Disasters can strike at any time, whether they be caused by human error, malicious attacks or natural disasters such as fires and floods.
When unforeseen incidents occur, the organisation’s disaster recovery plan should instantly come into action to ensure that business continuity can be maintained with either no interruption or a minimal amount of it.
Business continuity involves thinking about the business at a higher level and asking: how quickly can I get my business operating again in case of system failure? Investment in business continuity is like buying insurance, and should be a vital part of any business plan since the best way to prevent downtime is to keep a step ahead of potential disaster.
Don’t be complacent
Most businesses think they are ready for business continuity, but once disasters actually strike the real problems occur. The issue is that consciousness slips as time goes on. What businesses must be able to do is to minimise the impact of unplanned downtime when something disruptive happens. With so many ways to connect with the world in today’s society, the reputational risk with a business not being able to function as it should is huge.
Downtime is real, and it’s costly. According to research by the Aberdeen Group, the cost of downtime by company size are: small companies approximately $8,581 per hour; medium companies $215,638 per hour; and large enterprises $686,250 for every hour of downtime.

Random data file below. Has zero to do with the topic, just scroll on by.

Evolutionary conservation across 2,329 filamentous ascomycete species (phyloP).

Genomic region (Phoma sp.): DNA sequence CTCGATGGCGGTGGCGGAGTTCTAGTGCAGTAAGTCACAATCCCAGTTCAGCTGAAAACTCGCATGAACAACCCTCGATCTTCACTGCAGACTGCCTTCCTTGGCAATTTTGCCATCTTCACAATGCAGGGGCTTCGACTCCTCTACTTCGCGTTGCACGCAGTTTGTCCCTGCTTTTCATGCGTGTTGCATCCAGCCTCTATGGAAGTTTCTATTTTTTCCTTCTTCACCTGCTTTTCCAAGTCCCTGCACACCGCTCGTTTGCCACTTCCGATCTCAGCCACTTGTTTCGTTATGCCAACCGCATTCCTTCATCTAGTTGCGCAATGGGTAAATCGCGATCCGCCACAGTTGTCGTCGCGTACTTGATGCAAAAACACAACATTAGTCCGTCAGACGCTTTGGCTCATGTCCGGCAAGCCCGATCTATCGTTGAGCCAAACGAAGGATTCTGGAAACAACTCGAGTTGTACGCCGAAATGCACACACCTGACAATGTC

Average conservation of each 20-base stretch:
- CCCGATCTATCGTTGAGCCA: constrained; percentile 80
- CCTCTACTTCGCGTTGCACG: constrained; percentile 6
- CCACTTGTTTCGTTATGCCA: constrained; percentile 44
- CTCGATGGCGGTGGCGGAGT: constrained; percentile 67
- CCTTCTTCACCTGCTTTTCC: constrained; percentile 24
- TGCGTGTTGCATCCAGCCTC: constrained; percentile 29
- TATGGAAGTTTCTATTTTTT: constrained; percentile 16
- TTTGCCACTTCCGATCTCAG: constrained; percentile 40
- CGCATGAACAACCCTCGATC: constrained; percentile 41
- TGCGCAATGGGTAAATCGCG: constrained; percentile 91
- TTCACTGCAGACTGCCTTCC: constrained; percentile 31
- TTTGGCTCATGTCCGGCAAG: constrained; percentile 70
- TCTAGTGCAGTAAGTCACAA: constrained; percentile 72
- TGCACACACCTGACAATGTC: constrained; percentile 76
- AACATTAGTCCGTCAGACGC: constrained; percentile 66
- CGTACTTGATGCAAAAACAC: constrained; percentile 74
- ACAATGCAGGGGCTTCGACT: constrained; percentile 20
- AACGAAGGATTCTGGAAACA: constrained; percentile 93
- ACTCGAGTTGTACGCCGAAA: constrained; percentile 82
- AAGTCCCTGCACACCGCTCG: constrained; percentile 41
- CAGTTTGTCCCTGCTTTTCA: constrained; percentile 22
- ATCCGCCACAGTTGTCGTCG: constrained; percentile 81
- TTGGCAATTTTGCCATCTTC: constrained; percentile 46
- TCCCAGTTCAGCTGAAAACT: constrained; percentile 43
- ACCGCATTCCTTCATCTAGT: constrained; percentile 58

The numbers speak for themselves: you need to plan for downtime. If you do not currently have a clear disaster recovery plan in place, start by speaking to your IT department or IT service provider to devise one that is suitable for your business.
Traditionally, backing up is performed overnight when most users have logged off their organisation’s systems using a rotation of tapes. Despite being a technology that is more than four decades old, 61% of SMBs still ship backup tapes to a storage facility or another office. The processes for saving data to tape, removing it to a remote location, and retrieving it for disaster recovery are extremely cumbersome and time consuming, costing business hours of downtime that can otherwise be avoided.
Today as we expect 24×7 usage and the amount of data is rapidly expanding, it is increasingly important to employ updated solutions that can cater for such around the clock needs.
Consider backing up to the cloud – your backups are stored in data centres offsite to rule out the possibility of data loss due to physical damage to your business location, and recovery time is quick as it can all be done remotely. Automated backup methods can also be set up at a regular interval to ensure all your latest data are saved securely and can be quickly accessed should something go wrong.
Test, test and test
Anyone who has executed a plan before would know that things don’t always go as expected.
To ensure that a disaster recovery plan works, it has to be regularly tested. Backups need to be performed regularly with continuous availability, and testing will help to iron out any flaws in the process before disaster strikes.
Is your business disaster-ready?
How ready do you think your business is now? It always helps to discuss with professionals, so speak with your IT manager or service provider. The last thing you’d want for your business is to realise that you don’t have the necessary recovery methods – only after it’s too late.